My Favorite Opening Lines in Literature | Part I

1 | Emily Brontë's Wuthering Heights
"I have just returned from a visit to my landlord – the solitary neighbor that I shall be troubled with. This is certainly a beautiful country! In all England, I do not believe that I could have fixed on a situation so completely removed from the stir of society. A perfect misanthropist's Heaven – and Mr. Heathcliff and I are such a suitable pair to divide the desolation between us. A capital fellow! He little imagined how my heart warmed towards him when I beheld his black eyes withdraw so suspiciously under their brows, as I rode up, and when his fingers sheltered themselves, with a jealous resolution, still further in his waistcoat, as I announced my name."

2 | Charles Dicken's The Old Curiosity Shop
"Night is generally my time for walking. In the summer I often leave home early in the morning, and roam about the fields and lanes all day, or even escape for days or weeks together, but saving in the country I seldom go out until after dark, though, Heaven be thanked, I love its light and feel the cheerfulness it sheds upon the earth, as much as any creature living."

3 | Washington Irving's The Legend of Sleepy Hollow
"Found among the papers of the late Diedrich Knickerbocker: A pleasing land of drowsy head it was, Of dreams that wave before the half-shut eye; And of gay castles in the clouds that pass, For ever flushing round a summer sky." (Washington Irving quotes James Thomson's poem, Castle of Indolence, to set the tone for the story.)

4 | Robin Sloan's Mr. Penumbra's 24-Hour Bookstore
"Lost in the shadows of the shelves, I almost fall off the ladder. I am exactly halfway up. The floor of the bookstore is far below me, the surface of a planet I've left behind. The tops of the shelves loom high above, and it's dark up there – the books are packed in close, and they don't let any light through. The air might be thinner, too. I think I see a bat."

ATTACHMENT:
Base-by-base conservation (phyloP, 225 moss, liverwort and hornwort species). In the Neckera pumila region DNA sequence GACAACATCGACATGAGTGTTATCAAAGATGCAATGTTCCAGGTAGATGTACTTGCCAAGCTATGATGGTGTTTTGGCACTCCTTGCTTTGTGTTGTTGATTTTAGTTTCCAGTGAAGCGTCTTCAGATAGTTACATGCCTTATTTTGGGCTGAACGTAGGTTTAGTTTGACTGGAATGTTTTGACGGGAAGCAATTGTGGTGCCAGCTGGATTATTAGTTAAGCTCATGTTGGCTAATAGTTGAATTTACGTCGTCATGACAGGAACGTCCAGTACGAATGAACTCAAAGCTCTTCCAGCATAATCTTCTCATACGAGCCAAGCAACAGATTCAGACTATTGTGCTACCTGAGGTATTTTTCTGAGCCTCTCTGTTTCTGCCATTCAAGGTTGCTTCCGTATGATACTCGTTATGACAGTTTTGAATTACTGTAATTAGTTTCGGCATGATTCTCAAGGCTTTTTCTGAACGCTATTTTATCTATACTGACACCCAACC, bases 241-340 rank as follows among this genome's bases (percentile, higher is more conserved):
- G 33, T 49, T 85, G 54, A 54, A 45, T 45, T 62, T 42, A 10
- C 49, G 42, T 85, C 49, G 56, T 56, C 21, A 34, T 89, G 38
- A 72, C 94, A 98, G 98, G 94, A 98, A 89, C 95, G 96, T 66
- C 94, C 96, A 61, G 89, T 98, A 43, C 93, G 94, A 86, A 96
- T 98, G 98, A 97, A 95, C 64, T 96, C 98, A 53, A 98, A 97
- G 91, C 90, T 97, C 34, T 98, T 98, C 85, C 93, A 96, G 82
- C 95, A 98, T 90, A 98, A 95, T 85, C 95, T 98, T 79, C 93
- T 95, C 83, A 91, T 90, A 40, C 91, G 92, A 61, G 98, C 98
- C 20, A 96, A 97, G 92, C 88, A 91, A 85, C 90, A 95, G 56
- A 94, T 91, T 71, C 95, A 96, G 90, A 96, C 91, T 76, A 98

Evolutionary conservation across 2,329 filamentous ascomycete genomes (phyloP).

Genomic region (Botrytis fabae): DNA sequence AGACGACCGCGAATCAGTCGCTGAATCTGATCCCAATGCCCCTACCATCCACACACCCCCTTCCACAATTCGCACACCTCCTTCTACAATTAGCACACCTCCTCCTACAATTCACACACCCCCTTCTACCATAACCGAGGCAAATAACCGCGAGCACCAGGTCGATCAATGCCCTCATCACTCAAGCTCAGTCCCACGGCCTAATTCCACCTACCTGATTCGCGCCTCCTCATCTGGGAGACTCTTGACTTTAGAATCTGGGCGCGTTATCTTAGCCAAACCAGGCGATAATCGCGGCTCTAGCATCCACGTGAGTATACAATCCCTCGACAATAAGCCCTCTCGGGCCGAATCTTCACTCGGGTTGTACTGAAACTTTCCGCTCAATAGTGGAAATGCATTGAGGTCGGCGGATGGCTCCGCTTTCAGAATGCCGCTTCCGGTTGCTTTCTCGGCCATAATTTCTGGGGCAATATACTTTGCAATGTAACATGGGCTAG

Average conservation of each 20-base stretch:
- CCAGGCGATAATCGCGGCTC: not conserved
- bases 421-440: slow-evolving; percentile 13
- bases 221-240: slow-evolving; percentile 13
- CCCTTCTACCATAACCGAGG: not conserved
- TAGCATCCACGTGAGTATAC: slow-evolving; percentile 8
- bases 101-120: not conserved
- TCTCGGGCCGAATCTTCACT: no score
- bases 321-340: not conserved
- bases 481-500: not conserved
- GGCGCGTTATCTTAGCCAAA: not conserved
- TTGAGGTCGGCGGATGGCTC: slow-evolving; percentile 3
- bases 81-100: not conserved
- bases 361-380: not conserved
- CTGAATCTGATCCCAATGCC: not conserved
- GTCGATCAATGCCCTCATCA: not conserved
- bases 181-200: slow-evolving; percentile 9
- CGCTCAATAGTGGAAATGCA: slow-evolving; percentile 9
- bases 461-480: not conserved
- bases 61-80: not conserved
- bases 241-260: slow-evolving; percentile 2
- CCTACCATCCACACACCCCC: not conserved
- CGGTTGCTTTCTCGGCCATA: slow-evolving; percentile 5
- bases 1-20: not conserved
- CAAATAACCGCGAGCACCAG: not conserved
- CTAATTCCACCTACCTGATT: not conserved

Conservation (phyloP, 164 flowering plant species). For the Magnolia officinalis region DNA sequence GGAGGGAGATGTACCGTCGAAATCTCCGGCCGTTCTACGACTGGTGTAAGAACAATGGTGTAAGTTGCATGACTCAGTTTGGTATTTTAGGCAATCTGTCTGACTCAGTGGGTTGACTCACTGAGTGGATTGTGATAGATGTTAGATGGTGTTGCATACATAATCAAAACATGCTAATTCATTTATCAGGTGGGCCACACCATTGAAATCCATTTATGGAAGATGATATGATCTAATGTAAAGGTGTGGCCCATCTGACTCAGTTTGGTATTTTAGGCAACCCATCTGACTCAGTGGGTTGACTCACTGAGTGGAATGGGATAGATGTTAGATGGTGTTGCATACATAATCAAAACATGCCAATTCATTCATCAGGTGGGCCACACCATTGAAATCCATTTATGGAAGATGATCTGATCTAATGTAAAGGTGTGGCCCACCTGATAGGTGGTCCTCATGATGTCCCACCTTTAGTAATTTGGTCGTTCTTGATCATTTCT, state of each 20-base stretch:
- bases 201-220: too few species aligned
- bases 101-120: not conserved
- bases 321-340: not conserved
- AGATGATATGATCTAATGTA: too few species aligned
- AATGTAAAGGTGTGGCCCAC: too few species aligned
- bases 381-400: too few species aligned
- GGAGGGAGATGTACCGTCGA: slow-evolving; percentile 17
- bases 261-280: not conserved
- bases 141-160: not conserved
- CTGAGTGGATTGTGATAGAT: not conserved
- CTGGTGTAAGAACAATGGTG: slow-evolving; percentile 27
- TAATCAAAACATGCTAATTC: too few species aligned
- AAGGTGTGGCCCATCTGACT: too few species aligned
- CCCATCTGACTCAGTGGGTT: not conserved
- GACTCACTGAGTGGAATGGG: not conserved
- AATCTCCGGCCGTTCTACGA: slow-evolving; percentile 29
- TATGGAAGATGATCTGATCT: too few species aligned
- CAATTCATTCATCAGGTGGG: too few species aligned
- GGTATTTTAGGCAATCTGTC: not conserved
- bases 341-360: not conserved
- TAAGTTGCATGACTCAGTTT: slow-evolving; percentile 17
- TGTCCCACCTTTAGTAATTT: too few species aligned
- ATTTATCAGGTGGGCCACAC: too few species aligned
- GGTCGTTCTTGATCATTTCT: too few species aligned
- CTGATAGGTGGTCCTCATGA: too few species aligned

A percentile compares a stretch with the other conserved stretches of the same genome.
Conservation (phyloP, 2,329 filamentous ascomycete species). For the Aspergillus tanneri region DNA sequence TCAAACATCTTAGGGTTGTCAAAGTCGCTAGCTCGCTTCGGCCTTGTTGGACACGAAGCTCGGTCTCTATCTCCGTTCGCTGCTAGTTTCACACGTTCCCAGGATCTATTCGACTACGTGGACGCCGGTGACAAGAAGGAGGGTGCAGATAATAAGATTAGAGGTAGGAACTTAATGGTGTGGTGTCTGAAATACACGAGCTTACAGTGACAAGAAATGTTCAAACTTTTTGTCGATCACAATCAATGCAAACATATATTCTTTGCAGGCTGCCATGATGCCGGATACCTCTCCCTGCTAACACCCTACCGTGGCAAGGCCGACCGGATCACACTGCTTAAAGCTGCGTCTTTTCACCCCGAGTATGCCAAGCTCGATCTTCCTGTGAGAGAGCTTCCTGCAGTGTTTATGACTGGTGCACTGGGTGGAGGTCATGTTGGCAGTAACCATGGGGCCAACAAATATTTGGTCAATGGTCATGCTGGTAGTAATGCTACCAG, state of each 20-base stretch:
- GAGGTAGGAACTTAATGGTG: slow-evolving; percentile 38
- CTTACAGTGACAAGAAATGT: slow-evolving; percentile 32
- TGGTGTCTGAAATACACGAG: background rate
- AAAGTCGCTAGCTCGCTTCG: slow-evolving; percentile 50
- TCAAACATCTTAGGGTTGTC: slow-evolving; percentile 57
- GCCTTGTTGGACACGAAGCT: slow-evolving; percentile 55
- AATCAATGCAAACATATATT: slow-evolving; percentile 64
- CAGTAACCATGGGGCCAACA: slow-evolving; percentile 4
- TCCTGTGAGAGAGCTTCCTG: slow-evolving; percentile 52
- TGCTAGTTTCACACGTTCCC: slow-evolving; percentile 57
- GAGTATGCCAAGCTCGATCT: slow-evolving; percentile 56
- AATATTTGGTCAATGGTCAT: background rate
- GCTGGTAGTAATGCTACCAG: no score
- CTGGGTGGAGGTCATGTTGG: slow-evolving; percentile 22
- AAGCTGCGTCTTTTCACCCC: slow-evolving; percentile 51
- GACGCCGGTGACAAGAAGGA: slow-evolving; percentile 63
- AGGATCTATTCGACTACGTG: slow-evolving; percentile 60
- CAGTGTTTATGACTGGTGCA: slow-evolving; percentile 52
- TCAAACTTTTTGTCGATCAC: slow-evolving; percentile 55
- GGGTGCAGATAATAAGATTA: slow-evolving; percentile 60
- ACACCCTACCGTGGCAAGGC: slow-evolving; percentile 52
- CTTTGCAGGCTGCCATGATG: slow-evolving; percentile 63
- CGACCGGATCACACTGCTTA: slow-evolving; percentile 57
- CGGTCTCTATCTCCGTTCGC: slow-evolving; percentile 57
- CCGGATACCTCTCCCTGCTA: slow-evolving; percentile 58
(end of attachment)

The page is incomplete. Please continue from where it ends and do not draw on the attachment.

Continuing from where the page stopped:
5 | Bruce Holsinger's A Burnable Book
"Under a clouded moon Agnes huddles in a silver of utter darkness and watches him, this dark-cloaked man, as he questions the girl by the dying fire. At first he is kind seeming, almost gentle with her. They speak something like French: not the flavor of Stratford-at-Bowe nor of Paris, but a deep and throated tongue, tinged with the south. Olives and figs in his voice, the embrace of a warmer sea."

6 | Menna van Praag's The House at the End of Hope Street
"The house has stood at the end of Hope Street for nearly two hundred years. It's larger than all the others, with turrets and chimneys high into the sky. The front garden grows wild, the long grasses scattered with cowslips, reaching toward the low-hanging leaves of the willow trees. At night the house looks like a Victorian orphanage housing a hundred despairing souls, but when the clouds part and it is lit by the moonlight, the house appears enchanted. As if Rapunzel lives in the tower and a hundred Sleeping Beauties lie in the beds."

What makes an opening line or paragraph a favorite of mine? It's any combination of words that can illustrate a setting in such a way that makes me feel not just that I am there, but also that I want to be there, and revisit again and again. It comes down to preference. Night and darkness, woods, bookshops, the mysterious, and curiosity are just a few things I am drawn to. It's no coincidence that elements of who I am are found in these paragraphs. Connecting with the first words of a book is always a good sign.



CHARLENE ZALE © 2018 | Template by Blogs & Lattes